Archive for  July 2014

Home / July 2014
10 Posts

(Bloomberg) Morgan Stanley is raising base salaries for junior bankers by about 25 percent as part of an effort to improve working conditions and retention, according to people briefed on the matter.

The firm is boosting salaries for associates and vice presidents worldwide in its investment-banking and capital-markets units, said the people, who asked not to be identified because the discussions weren’t public. Mark Lake, a spokesman for the New York-based bank, declined to comment.

Morgan Stanley’s move is intended to aid younger employees with their cash flow amid higher bonus deferrals since the financial crisis, said one of the people. The salary increases won’t necessarily mean a similar jump in bonuses.

Wall Street firms have been cutting hours for junior bankers as they seek to prevent defections to rivals such as private-equity funds. Investment banks including Credit Suisse Group AG and Bank of America Corp. have sought to improve working conditions for junior employees by encouraging them to take time off on weekends.

Morgan Stanley has also introduced time-management guidelines for junior and mid-level bankers, and has hosted internal conferences focused on career development, said one of the people.

The title of associate typically refers to employees who have worked for a couple of years or recently graduated from business school. The vice president title is often earned after a few years as an associate.

Associates at the largest investment banks can earn base salaries of $85,000 to $180,000, according to New York-based recruitment firm Options Group Inc. Salaries for vice presidents can range from $120,000 to $250,000, according to Options Group. Bonuses take those figures even higher.

Total pay is usually determined at the end of a year. For 2013, Morgan Stanley deferred at least half of bonuses for any employee with total pay of at least $350,000 and incentive pay of $50,000, a person briefed on the policy said in January.

Morgan Stanley’s investment banking revenue, which includes advisory and underwriting, increased 27 percent in the first half of 2014 from a year earlier. Mark Eichorn and Franck Petitgas lead the firm’s investment-banking business, while Raj Dhanda and Dan Simkowitz head the capital-markets unit, which focuses on underwriting.

(Bloomberg) Citigroup Inc. (C), the third-biggest U.S. bank by assets, appointed James Boyle as global head of equity derivatives, replacing Simon Yates who left this month.

Boyle, 44, who’s currently Asia-Pacific head of equity trading, will remain in Hong Kong until he relocates to New York at the end of the year, according to an internal memo obtained by Bloomberg News. Godwin Chellam, a Hong Kong-based spokesman, confirmed the contents of the document.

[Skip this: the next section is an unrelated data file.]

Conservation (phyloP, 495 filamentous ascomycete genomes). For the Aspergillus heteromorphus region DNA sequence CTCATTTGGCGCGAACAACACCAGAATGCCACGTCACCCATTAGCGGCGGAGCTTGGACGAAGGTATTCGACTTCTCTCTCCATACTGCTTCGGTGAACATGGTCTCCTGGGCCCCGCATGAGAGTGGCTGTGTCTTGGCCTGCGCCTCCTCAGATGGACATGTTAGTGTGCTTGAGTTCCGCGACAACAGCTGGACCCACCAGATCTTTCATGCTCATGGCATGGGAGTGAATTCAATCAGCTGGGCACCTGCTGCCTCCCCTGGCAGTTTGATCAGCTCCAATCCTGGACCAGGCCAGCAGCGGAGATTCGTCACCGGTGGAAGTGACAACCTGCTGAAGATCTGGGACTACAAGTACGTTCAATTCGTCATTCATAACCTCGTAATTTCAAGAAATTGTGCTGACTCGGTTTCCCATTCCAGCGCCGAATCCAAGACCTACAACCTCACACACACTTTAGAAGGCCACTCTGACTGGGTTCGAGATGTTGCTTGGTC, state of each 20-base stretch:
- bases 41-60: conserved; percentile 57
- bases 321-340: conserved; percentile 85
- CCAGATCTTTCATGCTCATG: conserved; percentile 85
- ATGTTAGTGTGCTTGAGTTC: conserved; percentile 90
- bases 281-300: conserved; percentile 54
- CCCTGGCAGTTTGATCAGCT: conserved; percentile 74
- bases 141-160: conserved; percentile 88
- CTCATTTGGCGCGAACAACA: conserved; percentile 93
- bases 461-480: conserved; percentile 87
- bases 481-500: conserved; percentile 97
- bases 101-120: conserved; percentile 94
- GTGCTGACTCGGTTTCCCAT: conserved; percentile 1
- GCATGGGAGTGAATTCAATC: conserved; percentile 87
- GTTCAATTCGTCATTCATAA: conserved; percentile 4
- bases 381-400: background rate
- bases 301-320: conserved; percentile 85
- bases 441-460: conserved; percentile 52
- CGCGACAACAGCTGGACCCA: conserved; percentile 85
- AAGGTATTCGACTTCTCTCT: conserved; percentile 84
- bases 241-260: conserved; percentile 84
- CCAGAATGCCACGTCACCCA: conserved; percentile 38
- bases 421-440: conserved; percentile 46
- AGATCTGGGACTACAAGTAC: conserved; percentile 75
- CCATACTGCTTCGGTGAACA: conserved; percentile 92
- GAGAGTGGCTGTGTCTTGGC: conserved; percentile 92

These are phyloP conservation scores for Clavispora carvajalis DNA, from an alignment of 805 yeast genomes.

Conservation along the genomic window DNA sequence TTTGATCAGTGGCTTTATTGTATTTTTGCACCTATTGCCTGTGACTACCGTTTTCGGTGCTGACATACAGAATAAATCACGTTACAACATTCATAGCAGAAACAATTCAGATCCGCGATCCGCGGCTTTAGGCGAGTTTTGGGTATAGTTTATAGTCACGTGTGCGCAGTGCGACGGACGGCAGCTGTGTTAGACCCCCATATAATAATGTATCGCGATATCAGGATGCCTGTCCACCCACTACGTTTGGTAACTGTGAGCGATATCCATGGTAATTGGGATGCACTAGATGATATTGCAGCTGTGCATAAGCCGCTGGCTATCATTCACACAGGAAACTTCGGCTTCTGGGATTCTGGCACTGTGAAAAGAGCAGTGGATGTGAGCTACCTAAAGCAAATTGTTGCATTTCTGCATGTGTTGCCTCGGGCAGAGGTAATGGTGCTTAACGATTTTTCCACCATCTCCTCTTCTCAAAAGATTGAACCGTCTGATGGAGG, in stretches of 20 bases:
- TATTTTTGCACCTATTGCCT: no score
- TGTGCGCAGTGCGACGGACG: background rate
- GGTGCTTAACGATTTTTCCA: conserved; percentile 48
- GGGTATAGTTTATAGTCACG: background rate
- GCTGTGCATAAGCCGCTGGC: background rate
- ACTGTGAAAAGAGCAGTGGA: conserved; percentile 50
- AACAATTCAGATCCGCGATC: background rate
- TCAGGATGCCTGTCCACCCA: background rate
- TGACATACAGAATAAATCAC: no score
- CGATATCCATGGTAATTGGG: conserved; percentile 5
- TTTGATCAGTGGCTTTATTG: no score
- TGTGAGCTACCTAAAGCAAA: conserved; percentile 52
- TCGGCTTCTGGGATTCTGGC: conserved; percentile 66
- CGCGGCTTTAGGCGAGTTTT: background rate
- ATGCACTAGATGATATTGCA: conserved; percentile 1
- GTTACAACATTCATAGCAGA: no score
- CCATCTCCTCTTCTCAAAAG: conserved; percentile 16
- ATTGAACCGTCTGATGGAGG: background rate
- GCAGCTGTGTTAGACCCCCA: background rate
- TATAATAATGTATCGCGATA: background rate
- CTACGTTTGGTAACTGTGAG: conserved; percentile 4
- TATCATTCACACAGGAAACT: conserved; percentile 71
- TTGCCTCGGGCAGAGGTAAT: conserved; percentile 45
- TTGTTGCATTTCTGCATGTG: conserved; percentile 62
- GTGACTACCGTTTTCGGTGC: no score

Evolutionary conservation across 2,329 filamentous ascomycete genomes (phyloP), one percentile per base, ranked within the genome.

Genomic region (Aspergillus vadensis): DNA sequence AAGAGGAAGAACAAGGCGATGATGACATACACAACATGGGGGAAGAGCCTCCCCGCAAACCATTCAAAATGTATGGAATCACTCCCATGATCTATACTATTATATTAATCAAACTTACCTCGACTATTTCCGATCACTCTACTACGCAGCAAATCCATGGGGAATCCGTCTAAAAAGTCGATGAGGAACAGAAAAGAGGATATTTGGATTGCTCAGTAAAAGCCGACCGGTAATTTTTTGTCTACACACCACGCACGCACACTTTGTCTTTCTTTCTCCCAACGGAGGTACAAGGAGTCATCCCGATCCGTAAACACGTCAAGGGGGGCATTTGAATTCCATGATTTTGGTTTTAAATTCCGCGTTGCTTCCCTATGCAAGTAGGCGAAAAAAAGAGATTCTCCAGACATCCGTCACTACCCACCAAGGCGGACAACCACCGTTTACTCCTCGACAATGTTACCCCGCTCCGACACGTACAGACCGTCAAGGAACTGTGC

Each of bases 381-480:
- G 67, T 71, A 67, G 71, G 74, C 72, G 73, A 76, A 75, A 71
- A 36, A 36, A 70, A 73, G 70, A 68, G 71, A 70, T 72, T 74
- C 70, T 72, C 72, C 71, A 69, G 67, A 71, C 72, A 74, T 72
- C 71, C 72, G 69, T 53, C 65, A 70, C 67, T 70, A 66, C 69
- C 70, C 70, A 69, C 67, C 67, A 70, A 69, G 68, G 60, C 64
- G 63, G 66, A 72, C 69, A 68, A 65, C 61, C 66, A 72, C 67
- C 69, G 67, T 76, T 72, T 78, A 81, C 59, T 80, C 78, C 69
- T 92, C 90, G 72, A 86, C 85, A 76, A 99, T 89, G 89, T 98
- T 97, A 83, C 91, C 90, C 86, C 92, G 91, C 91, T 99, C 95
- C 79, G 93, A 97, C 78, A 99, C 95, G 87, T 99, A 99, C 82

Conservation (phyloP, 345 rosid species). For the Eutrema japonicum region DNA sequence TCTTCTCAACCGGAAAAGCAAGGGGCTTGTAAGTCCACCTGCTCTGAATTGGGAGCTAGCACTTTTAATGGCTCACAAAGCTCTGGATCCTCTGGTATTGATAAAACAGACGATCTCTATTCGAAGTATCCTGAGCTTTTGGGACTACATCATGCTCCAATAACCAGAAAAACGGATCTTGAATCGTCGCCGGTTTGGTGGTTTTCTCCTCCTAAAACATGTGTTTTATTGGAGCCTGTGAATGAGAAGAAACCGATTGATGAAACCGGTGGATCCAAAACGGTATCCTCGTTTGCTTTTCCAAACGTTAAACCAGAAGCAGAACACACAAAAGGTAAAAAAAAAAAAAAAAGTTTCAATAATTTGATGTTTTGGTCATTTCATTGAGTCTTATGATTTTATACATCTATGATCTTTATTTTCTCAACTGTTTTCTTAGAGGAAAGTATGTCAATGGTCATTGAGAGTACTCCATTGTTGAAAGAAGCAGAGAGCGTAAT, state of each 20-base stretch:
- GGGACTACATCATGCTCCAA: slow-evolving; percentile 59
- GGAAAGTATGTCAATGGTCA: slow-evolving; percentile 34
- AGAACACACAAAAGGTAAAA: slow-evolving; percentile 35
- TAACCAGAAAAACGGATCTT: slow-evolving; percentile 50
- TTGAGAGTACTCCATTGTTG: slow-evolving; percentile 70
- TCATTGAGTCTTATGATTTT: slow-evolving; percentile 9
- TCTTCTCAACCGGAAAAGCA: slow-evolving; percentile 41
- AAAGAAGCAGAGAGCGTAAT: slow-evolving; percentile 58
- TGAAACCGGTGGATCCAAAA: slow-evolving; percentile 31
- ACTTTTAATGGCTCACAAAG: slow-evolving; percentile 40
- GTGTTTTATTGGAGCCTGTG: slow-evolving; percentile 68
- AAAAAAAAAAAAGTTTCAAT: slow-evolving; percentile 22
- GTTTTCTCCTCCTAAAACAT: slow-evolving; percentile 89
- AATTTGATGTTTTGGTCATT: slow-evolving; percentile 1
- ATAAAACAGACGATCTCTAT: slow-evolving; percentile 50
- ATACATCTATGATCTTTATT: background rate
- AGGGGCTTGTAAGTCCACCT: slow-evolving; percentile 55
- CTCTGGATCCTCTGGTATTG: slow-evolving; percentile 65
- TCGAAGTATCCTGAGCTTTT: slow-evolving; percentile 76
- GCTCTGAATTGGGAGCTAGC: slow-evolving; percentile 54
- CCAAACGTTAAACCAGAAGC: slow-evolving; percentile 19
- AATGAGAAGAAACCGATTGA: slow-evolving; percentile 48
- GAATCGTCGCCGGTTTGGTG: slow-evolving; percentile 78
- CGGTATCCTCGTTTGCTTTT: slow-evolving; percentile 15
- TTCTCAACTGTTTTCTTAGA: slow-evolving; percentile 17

Citigroup posted better-than-expected trading revenue in the second quarter as sales from equity and fixed-income trading fell 15 percent from a year earlier, dropping less than the New York-based firm predicted two months ago.

Before joining the U.S. bank in 2012 as Asia-Pacific head of derivative trading, Boyle was global head of derivative trading at Bank of America Corp.’s Merrill Lynch unit and head of derivatives at Citadel Securities LLC, the memo showed. Reuters reported his appointment earlier today.

Yates, 43, left Citigroup to join hedge-fund firm Two Sigma Investments LLC in September as chief executive officer of a unit that runs an electronic-trading platform. He was among several top-level executives in equity trading who departed Citigroup this year as Wall Street firms contend with stagnant trading revenue amid low volatility and new regulations.

Michael Pringle, who was head of equity trading, and equity sales chief Adrian Faure also left.

Bank of America’s equities unit earlier lost about half a dozen members including John O’Brien, head of New York derivatives sales, who joined Deutsche Bank AG, two people with knowledge of the matter said in June.

(WSJ) JP Morgan Chase is learnt to be forming a team of about 150 employees that will monitor trades across asset classes and electronic platforms, look for opportunities and identify threats to the bank’s market share.

The new group, to be called JP Morgan Execution Services, will be led by trading veteran Frank Troise, and will work with clients who trade equities, fixed income, currencies, commodities and other asset classes, sources told The Wall Street Journal.

Troise said that his team will work to help clients determine how and where they will put their trades. For instance, the desk will work with customers to advise whether to send a trade to an electronic platform that would use an algorithm to execute the trade or to a human trader. The group will include traders, but they will not manage books or determine prices.

(Bloomberg) Canadian Imperial Bank of Commerce hired Robert Cummings, the former co-head of corporate credit at KGS-Alpha Capital Markets LP, who resigned as the brokerage closed its bond trading unit.

Cummings, a co-founder of StormHarbour Securities LP and a former managing director at Citigroup Inc., will head the U.S. fixed-income sales team at the Toronto-based bank, he said in a telephone interview.

Tom Wallis, a spokesman for CIBC, declined to comment.

KGS-Alpha, which hired Cummings as co-head of corporate credit in July 2013, shuttered its investment-grade bond trading unit, according to a statement last week. The broker-dealer let go of two-thirds of its 15 high-grade bond traders and salesmen and reassigned five others, according to Emily Tracy, a spokeswoman for the New York-based firm.

(Bloomberg) Bank of China Ltd. is hiring traders and sales people in Hong Kong as it sets up a high-yield bond-trading platform to boost market share and cement its position as one of Asia’s top 10 debt underwriters.

Surging sales of Chinese corporate dollar debt and Dim Sum bonds, or yuan securities issued outside the mainland, justify the additional headcount, said Tony Wang, deputy general manager for global markets at Bank of China (Hong Kong) Ltd. China’s fourth-largest lender is seeking to grow as companies step up offshore fundraising to finance overseas acquisitions, he said. He declined to say how many people the bank intends to recruit.